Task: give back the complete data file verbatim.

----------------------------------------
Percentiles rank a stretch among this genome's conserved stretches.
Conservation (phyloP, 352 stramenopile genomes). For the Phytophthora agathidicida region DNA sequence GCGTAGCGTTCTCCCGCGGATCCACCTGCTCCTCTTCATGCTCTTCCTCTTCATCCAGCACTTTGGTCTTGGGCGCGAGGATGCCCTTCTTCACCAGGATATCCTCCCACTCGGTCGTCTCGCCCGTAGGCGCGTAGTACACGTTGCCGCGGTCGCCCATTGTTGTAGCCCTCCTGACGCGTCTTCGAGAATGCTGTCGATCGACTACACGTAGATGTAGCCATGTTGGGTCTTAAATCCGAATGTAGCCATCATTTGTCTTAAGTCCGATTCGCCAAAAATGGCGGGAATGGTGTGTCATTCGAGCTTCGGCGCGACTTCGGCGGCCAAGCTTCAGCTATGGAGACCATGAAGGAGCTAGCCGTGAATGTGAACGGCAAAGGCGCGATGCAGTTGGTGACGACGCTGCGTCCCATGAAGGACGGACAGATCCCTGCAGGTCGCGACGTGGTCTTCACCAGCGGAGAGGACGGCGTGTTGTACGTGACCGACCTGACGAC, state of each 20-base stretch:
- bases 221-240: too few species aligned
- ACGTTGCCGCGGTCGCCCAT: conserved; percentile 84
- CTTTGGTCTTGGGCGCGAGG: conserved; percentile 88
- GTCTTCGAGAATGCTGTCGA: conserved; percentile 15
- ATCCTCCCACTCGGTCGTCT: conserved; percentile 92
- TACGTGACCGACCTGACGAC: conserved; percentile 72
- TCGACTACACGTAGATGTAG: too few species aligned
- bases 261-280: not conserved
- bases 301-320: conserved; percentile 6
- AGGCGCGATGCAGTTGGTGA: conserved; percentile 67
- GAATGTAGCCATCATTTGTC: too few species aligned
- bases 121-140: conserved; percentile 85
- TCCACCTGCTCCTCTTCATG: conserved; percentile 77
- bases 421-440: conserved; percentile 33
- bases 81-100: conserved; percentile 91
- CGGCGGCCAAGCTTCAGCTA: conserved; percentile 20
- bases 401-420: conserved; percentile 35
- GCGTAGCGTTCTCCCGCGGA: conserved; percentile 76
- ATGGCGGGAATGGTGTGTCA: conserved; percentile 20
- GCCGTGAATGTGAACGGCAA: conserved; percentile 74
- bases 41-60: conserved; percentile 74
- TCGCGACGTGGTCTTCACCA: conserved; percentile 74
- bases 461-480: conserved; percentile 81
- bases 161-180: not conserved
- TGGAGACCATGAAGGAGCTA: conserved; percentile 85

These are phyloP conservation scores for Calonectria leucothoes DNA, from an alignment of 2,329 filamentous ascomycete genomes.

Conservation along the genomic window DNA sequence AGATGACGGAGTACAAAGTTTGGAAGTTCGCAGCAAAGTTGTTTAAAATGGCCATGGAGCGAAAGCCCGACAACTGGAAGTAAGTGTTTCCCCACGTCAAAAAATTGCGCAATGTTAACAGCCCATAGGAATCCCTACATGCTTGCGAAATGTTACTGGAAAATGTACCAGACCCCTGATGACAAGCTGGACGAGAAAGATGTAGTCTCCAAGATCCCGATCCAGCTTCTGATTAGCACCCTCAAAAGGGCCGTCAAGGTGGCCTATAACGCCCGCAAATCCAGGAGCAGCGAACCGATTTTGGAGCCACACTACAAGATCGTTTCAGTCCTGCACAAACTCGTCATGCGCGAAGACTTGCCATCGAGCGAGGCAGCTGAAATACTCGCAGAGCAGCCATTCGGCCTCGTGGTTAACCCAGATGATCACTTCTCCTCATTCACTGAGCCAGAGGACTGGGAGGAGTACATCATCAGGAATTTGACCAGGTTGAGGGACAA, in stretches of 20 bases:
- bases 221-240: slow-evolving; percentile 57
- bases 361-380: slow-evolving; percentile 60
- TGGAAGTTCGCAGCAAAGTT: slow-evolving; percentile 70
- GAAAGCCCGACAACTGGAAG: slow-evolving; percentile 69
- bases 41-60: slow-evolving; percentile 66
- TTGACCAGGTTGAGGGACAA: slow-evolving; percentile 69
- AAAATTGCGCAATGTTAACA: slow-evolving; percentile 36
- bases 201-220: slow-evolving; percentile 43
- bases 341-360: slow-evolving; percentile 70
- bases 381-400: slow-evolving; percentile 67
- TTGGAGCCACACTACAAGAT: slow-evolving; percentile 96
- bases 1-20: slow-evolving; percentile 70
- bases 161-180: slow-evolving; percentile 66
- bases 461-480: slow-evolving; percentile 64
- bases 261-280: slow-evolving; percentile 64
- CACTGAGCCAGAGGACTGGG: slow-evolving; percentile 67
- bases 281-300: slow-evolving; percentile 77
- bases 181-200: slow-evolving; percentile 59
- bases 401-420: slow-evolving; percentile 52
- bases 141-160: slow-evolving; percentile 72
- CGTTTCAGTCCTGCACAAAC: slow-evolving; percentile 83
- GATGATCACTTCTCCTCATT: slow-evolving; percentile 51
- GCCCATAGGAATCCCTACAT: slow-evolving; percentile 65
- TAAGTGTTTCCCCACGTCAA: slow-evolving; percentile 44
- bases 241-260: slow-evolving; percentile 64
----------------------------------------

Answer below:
Percentiles rank a stretch among this genome's conserved stretches.
Conservation (phyloP, 352 stramenopile genomes). For the Phytophthora agathidicida region DNA sequence GCGTAGCGTTCTCCCGCGGATCCACCTGCTCCTCTTCATGCTCTTCCTCTTCATCCAGCACTTTGGTCTTGGGCGCGAGGATGCCCTTCTTCACCAGGATATCCTCCCACTCGGTCGTCTCGCCCGTAGGCGCGTAGTACACGTTGCCGCGGTCGCCCATTGTTGTAGCCCTCCTGACGCGTCTTCGAGAATGCTGTCGATCGACTACACGTAGATGTAGCCATGTTGGGTCTTAAATCCGAATGTAGCCATCATTTGTCTTAAGTCCGATTCGCCAAAAATGGCGGGAATGGTGTGTCATTCGAGCTTCGGCGCGACTTCGGCGGCCAAGCTTCAGCTATGGAGACCATGAAGGAGCTAGCCGTGAATGTGAACGGCAAAGGCGCGATGCAGTTGGTGACGACGCTGCGTCCCATGAAGGACGGACAGATCCCTGCAGGTCGCGACGTGGTCTTCACCAGCGGAGAGGACGGCGTGTTGTACGTGACCGACCTGACGAC, state of each 20-base stretch:
- bases 221-240: too few species aligned
- ACGTTGCCGCGGTCGCCCAT: conserved; percentile 84
- CTTTGGTCTTGGGCGCGAGG: conserved; percentile 88
- GTCTTCGAGAATGCTGTCGA: conserved; percentile 15
- ATCCTCCCACTCGGTCGTCT: conserved; percentile 92
- TACGTGACCGACCTGACGAC: conserved; percentile 72
- TCGACTACACGTAGATGTAG: too few species aligned
- bases 261-280: not conserved
- bases 301-320: conserved; percentile 6
- AGGCGCGATGCAGTTGGTGA: conserved; percentile 67
- GAATGTAGCCATCATTTGTC: too few species aligned
- bases 121-140: conserved; percentile 85
- TCCACCTGCTCCTCTTCATG: conserved; percentile 77
- bases 421-440: conserved; percentile 33
- bases 81-100: conserved; percentile 91
- CGGCGGCCAAGCTTCAGCTA: conserved; percentile 20
- bases 401-420: conserved; percentile 35
- GCGTAGCGTTCTCCCGCGGA: conserved; percentile 76
- ATGGCGGGAATGGTGTGTCA: conserved; percentile 20
- GCCGTGAATGTGAACGGCAA: conserved; percentile 74
- bases 41-60: conserved; percentile 74
- TCGCGACGTGGTCTTCACCA: conserved; percentile 74
- bases 461-480: conserved; percentile 81
- bases 161-180: not conserved
- TGGAGACCATGAAGGAGCTA: conserved; percentile 85

These are phyloP conservation scores for Calonectria leucothoes DNA, from an alignment of 2,329 filamentous ascomycete genomes.

Conservation along the genomic window DNA sequence AGATGACGGAGTACAAAGTTTGGAAGTTCGCAGCAAAGTTGTTTAAAATGGCCATGGAGCGAAAGCCCGACAACTGGAAGTAAGTGTTTCCCCACGTCAAAAAATTGCGCAATGTTAACAGCCCATAGGAATCCCTACATGCTTGCGAAATGTTACTGGAAAATGTACCAGACCCCTGATGACAAGCTGGACGAGAAAGATGTAGTCTCCAAGATCCCGATCCAGCTTCTGATTAGCACCCTCAAAAGGGCCGTCAAGGTGGCCTATAACGCCCGCAAATCCAGGAGCAGCGAACCGATTTTGGAGCCACACTACAAGATCGTTTCAGTCCTGCACAAACTCGTCATGCGCGAAGACTTGCCATCGAGCGAGGCAGCTGAAATACTCGCAGAGCAGCCATTCGGCCTCGTGGTTAACCCAGATGATCACTTCTCCTCATTCACTGAGCCAGAGGACTGGGAGGAGTACATCATCAGGAATTTGACCAGGTTGAGGGACAA, in stretches of 20 bases:
- bases 221-240: slow-evolving; percentile 57
- bases 361-380: slow-evolving; percentile 60
- TGGAAGTTCGCAGCAAAGTT: slow-evolving; percentile 70
- GAAAGCCCGACAACTGGAAG: slow-evolving; percentile 69
- bases 41-60: slow-evolving; percentile 66
- TTGACCAGGTTGAGGGACAA: slow-evolving; percentile 69
- AAAATTGCGCAATGTTAACA: slow-evolving; percentile 36
- bases 201-220: slow-evolving; percentile 43
- bases 341-360: slow-evolving; percentile 70
- bases 381-400: slow-evolving; percentile 67
- TTGGAGCCACACTACAAGAT: slow-evolving; percentile 96
- bases 1-20: slow-evolving; percentile 70
- bases 161-180: slow-evolving; percentile 66
- bases 461-480: slow-evolving; percentile 64
- bases 261-280: slow-evolving; percentile 64
- CACTGAGCCAGAGGACTGGG: slow-evolving; percentile 67
- bases 281-300: slow-evolving; percentile 77
- bases 181-200: slow-evolving; percentile 59
- bases 401-420: slow-evolving; percentile 52
- bases 141-160: slow-evolving; percentile 72
- CGTTTCAGTCCTGCACAAAC: slow-evolving; percentile 83
- GATGATCACTTCTCCTCATT: slow-evolving; percentile 51
- GCCCATAGGAATCCCTACAT: slow-evolving; percentile 65
- TAAGTGTTTCCCCACGTCAA: slow-evolving; percentile 44
- bases 241-260: slow-evolving; percentile 64